Leading employers understand this and have responded. Companies like Pinterest, Best Buy and Pfizer, for example, are offering a range of virtual fitness classes and other wellness options for their remote workers. Starbucks has expanded mental health benefits through its employee assistance program, giving employees who work 20 hours per week and their family members access to 20 sessions per year with a mental health therapist or coach through Lyra Health — at no cost. And Intuit, through its “Well-Being for Life” program, is reimbursing its employees up to $1,000 per fiscal year for expenses related to their physical, emotional and financial well-being, including life coaches and sleep programs.

If there is no way for your organization to expand its wellness offerings right now, or avoid reducing or eliminating some programs, consider other ways that the business can support employees’ well-being during this challenging time. For example:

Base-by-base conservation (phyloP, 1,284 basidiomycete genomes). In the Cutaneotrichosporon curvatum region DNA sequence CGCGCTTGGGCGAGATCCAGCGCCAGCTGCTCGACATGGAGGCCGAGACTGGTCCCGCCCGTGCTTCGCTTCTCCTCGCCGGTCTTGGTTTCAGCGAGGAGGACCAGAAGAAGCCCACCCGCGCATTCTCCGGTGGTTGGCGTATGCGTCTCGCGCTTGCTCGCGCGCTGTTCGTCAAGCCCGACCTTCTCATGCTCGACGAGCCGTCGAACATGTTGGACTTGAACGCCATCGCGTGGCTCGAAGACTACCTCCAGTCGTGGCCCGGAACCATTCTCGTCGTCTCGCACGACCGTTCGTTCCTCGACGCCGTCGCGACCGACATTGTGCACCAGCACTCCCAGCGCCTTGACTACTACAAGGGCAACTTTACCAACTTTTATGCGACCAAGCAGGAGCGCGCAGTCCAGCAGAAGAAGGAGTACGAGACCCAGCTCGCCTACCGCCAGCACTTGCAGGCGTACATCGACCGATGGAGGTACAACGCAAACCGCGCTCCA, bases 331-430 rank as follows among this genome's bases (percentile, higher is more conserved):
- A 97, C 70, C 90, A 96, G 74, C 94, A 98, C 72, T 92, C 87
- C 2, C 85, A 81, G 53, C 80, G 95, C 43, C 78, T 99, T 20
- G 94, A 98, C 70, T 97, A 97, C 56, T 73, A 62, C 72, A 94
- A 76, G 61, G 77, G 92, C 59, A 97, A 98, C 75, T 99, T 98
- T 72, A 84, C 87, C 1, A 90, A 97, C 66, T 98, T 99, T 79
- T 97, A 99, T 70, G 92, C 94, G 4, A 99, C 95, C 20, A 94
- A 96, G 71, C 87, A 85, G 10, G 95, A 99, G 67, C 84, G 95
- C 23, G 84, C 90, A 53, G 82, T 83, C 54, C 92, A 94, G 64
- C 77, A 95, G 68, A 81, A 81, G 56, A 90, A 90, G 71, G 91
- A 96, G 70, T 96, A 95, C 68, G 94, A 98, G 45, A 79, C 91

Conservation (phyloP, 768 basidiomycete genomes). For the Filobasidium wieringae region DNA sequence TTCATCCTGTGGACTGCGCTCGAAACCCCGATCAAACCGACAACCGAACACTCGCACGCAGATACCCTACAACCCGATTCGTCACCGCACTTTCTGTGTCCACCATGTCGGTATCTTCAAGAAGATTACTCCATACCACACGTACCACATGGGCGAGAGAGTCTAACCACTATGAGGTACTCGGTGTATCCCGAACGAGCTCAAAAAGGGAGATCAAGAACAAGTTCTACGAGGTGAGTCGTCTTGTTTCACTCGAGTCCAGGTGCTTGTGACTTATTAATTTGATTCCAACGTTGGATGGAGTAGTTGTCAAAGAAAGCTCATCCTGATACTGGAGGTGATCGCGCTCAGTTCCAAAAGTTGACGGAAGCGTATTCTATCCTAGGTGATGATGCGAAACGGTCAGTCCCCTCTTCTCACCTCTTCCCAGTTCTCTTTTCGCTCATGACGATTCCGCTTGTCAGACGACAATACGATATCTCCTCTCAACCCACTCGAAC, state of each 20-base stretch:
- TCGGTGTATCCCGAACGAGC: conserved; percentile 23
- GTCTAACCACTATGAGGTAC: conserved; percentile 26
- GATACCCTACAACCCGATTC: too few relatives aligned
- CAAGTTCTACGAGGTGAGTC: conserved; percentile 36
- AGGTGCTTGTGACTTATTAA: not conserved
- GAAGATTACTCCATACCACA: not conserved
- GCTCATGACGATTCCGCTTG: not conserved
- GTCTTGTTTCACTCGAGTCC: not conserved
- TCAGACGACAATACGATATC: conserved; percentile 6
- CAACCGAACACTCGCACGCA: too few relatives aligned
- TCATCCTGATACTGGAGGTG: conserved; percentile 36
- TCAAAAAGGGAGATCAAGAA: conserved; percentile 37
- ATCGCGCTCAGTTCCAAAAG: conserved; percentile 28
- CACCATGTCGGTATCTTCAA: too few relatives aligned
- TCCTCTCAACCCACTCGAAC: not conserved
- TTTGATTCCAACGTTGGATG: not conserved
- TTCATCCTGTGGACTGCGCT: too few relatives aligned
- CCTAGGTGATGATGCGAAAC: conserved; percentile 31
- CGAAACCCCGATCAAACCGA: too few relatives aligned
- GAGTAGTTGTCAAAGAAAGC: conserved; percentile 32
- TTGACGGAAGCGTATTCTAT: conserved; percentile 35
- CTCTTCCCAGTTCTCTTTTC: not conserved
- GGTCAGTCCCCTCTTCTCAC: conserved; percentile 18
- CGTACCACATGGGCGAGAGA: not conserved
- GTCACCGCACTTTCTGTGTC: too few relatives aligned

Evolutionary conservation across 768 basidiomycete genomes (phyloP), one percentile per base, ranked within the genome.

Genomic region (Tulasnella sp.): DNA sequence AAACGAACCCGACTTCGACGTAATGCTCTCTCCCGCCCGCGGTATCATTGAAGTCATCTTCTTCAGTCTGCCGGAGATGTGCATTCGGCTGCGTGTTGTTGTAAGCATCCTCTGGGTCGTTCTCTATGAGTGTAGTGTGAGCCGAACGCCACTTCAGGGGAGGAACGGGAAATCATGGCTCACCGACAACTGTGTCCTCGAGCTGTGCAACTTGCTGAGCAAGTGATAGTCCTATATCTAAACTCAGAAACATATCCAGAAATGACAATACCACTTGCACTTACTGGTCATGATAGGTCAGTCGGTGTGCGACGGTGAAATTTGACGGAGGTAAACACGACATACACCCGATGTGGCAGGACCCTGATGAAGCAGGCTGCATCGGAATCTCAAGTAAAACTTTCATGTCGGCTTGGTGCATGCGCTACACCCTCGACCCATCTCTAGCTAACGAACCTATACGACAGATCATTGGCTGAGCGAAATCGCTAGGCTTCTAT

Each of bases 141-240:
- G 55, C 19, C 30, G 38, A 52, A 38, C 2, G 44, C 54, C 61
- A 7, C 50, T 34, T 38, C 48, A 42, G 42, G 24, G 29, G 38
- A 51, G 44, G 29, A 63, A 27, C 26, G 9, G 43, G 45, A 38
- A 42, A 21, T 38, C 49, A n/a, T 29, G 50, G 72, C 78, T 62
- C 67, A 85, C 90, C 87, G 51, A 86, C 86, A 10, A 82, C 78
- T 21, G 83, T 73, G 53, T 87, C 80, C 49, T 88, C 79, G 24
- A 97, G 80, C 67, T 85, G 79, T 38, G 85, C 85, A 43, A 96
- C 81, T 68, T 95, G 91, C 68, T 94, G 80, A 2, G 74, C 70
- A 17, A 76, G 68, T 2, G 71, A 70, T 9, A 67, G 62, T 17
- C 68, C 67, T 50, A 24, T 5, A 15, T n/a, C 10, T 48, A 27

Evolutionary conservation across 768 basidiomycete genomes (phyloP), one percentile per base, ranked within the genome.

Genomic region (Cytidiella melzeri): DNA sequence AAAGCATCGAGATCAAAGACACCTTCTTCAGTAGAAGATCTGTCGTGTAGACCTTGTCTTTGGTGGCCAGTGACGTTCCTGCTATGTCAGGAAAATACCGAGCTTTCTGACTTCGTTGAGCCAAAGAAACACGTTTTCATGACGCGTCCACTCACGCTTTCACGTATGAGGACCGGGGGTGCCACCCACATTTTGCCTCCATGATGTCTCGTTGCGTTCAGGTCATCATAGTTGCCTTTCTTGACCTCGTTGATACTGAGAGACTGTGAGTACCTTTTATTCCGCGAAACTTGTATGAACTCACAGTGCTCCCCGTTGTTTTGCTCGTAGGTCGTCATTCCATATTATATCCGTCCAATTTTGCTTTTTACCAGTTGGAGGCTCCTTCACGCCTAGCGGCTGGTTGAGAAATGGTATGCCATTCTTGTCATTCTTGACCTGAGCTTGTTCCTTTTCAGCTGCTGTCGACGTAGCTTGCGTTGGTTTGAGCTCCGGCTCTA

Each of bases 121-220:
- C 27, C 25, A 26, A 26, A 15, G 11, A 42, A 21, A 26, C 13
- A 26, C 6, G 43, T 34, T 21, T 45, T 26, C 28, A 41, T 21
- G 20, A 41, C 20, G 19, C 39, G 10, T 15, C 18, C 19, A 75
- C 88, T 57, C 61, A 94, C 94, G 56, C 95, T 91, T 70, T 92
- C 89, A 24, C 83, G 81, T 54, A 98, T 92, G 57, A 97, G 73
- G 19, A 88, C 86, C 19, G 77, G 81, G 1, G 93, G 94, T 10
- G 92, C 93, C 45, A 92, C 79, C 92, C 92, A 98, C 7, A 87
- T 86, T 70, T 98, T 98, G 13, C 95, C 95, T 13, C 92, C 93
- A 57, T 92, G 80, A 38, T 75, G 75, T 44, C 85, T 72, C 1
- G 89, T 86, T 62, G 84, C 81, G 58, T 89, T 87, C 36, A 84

• Offer Flexible Schedules. Let employees work when they are most productive and focus more on outcomes versus time spent in the proverbial office chair. Encourage the use of “windowed work” — allowing employees to break down their workday into smaller units of time, or “windows,” separated by personal breaks. Giving workers the flexibility to take care of personal needs during the day — whether it’s walking their dog, shopping for groceries or helping their child navigate virtual schooling — can go a long way toward reducing their stress and helping them feel valued and supported.
  • Encourage Employees To Take Vacation Time. While workers may not be able to fly to exotic destinations right now they will still appreciate the opportunity to take time off to unplug from work when needed. Make sure that time is respected, too. As this SHRM article explains, “staycations” during Covid-19 count as time off from work, and interrupting employees during their staycations “is not a best practice, even if you know they are ‘just home anyway.’”